An estimated 180,000 children representing 44 per cent, born in the country last year have not be registered by the Births and Deaths Registry the acting Director, John Yao Agbeko, has revealed.
He said out of the 659,275 children projected to have been born last year, only 478,380 were registered by the Registry.
Mr. Agbeko disclosed this in an interview with The Ghanaian Times at a roundtable discussion on the National Identification system in Accra, on Thursday, and said similarly, out of the 278, 992 deaths projected, only 53,185 representing 19 per cent were registered.
He mentioned failure of parents and families to register their new born babies and deceased relatives, inadequate facilities and funding as some reasons the Registry could not register all the new born babies and the deceased.
The programme, organised by Citi FM, an Accra-based radio station, in collaboration with the World Bank Office in Accra, was on the theme, National Identification: A panacea for Ghana’s social economic and political development.
It brought together representatives of security printing companies, civil society organisations, media and a cross section of the public to discuss the need for the country to have a integrated ID system, to address the current arrangement in which state agencies issued separate ID cards.
Mr Agbeko said out of the 838,337 new babies projected to be delivered in 2014, only 476, 447 could be registered, while of out of the 272,187 deaths projected, only 52,576 were be registered.
Mr. Agbeko said between 35 and 40 per cent of new born children and 65 and 70 per cent of individuals who die in the country annually were not registered and said the situation could have serious repercussions on the country.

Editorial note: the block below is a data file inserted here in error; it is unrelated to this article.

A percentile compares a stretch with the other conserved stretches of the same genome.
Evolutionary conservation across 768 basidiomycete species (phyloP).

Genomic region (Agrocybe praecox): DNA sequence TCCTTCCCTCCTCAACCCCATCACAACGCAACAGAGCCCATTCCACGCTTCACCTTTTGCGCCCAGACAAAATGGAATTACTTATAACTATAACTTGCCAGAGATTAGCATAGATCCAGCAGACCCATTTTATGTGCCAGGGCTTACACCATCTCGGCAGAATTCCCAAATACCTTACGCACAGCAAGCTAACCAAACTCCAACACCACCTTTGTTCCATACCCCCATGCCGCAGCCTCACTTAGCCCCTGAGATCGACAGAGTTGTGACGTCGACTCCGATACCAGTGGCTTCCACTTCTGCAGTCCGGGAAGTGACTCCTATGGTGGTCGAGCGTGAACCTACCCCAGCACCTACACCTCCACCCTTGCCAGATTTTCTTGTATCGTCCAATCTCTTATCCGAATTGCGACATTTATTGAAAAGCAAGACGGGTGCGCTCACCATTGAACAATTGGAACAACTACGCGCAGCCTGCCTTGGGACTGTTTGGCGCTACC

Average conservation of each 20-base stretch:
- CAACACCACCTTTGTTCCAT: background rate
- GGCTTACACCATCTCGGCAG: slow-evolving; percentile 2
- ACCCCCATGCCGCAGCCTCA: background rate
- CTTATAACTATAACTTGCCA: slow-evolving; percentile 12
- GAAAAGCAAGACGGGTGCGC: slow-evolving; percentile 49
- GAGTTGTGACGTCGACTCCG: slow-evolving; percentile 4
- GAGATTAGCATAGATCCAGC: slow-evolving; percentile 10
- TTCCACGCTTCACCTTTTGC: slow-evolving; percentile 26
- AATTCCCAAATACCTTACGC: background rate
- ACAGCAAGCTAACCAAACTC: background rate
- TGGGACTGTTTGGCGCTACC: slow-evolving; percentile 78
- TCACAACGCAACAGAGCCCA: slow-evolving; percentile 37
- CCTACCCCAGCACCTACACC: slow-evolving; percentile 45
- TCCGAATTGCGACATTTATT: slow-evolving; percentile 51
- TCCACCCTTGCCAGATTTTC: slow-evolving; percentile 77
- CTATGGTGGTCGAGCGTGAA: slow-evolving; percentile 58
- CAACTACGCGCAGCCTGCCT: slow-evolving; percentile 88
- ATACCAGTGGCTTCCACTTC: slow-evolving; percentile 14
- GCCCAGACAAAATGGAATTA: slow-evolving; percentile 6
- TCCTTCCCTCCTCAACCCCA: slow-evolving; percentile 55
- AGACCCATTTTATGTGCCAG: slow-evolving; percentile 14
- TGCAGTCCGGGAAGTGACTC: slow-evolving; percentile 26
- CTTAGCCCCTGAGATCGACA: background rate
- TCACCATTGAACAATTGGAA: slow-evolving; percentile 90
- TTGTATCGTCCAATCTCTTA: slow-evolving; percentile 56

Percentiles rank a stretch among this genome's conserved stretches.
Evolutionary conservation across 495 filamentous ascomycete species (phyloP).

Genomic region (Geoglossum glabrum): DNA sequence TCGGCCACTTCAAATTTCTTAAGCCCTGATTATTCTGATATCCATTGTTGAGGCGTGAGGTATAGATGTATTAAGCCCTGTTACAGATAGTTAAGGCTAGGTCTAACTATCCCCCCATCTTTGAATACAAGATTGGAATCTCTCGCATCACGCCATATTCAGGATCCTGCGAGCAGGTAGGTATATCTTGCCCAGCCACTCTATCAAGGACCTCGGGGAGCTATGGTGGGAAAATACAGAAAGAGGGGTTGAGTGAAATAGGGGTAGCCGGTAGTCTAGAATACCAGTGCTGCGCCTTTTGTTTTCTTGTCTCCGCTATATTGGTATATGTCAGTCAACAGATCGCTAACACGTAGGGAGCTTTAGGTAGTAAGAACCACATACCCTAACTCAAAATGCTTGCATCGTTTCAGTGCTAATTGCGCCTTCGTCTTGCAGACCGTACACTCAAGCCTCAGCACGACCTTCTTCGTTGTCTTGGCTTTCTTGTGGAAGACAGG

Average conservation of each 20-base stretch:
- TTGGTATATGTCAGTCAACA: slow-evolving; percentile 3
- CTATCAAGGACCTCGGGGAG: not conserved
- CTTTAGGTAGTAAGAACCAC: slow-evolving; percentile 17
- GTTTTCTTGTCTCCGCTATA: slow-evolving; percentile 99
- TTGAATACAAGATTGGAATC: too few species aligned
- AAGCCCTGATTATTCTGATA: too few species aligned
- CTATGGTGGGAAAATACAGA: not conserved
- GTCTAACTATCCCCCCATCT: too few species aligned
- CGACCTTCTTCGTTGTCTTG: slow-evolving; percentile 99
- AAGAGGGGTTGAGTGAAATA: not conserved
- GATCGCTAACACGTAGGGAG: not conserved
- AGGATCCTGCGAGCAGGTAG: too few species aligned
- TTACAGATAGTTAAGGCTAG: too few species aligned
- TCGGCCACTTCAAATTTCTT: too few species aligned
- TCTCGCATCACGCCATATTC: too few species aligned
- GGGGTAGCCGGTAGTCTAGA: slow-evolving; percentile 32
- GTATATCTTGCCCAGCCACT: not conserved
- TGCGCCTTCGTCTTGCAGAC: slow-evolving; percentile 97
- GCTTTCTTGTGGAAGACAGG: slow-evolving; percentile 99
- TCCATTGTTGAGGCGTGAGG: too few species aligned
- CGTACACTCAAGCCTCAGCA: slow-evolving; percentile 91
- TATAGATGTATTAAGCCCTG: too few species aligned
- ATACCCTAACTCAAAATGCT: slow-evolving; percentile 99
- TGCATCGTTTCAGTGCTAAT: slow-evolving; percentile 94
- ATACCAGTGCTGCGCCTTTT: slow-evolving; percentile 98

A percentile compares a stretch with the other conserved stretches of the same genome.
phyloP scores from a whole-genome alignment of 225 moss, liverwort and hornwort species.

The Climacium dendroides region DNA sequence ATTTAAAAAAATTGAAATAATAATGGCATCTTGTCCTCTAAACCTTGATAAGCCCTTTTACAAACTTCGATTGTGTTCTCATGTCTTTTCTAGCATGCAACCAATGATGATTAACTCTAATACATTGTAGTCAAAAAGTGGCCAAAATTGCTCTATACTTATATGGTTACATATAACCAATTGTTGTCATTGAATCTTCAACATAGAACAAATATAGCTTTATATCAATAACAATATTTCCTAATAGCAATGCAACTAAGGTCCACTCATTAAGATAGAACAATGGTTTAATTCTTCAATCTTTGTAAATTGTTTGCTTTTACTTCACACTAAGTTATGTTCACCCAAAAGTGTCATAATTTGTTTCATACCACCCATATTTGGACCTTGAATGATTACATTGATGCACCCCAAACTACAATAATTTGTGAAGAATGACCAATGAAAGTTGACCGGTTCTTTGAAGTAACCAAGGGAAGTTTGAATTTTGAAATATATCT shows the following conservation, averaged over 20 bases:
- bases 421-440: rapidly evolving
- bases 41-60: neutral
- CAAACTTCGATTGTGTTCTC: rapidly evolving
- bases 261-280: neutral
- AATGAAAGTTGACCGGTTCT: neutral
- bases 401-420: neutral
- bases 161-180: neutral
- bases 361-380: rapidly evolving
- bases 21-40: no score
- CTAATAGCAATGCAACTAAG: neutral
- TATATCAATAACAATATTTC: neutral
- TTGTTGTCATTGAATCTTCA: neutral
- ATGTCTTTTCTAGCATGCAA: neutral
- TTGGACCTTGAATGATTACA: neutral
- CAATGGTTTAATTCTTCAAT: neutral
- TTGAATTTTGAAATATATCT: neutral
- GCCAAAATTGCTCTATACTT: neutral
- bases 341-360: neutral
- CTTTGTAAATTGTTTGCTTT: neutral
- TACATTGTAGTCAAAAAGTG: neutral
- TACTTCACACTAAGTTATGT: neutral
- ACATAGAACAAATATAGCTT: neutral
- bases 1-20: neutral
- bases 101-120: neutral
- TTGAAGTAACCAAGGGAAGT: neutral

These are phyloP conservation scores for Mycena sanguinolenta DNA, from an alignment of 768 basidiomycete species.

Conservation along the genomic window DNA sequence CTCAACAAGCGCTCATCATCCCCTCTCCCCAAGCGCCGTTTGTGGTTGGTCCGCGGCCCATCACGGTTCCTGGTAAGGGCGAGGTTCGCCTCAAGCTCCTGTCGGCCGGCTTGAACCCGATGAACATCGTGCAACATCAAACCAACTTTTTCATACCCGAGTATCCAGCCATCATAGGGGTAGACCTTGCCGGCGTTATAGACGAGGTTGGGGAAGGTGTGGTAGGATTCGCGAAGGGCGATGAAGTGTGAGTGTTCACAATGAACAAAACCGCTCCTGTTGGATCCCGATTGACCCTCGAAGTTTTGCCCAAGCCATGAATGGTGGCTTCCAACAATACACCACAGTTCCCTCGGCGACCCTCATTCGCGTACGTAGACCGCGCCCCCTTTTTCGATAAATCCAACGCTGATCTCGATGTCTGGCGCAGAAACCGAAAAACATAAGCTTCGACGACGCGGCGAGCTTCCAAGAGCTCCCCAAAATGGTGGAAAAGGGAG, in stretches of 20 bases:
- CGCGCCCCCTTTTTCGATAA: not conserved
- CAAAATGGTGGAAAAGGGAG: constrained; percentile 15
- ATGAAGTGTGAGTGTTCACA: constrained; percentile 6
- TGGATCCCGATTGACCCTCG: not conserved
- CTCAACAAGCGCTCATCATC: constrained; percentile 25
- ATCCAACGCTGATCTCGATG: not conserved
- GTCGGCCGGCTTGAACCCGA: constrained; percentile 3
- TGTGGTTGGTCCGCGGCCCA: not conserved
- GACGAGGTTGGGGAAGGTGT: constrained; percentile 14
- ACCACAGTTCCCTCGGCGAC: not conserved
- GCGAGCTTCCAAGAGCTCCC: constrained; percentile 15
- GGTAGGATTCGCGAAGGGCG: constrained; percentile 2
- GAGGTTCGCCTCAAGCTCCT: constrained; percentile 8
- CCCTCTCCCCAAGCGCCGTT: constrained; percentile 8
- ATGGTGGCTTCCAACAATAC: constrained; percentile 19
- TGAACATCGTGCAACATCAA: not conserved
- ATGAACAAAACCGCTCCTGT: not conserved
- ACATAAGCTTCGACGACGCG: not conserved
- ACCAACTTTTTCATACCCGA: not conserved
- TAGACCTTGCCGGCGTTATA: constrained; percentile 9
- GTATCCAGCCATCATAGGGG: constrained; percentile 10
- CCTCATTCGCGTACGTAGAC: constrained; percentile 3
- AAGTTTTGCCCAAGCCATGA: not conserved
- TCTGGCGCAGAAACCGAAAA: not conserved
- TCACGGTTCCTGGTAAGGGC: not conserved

He said because the new born children were not registered, the state could not properly plan for them.
Mr. Agbeko stressed the need for the Death and Birth Registry to be strategically positioned to become a source of information to the National Identification Authority, adding that “a well-established Birth and Death Registry will have enormous benefit to the country.”
He disclosed that the Registry, with support from UNICEF, had embarked on a pilot project to register new born babies and people who die, through mobile phones.
The pilot project, he said, was being carried out at Korle-Bu Teaching Hospital, Police Hospital and Adenta.
Mr. Agbeko further said section 302 of the Birth and Death Registry Act was being amended to give the Metropolitan, Municipal and District Assemblies the mandate to take over the management of cemeteries in the country.
That, he said, would ensure that anybody who died within the jurisdiction of any of the MMDAs was registered before the person was buried.
The Country General Manager of IBM, Angela Kyerematen-Jimoh, expressed worry about the inability of the Birth and Death Registry to register new born babies and deceased Ghanaians.
By Kingsley Asare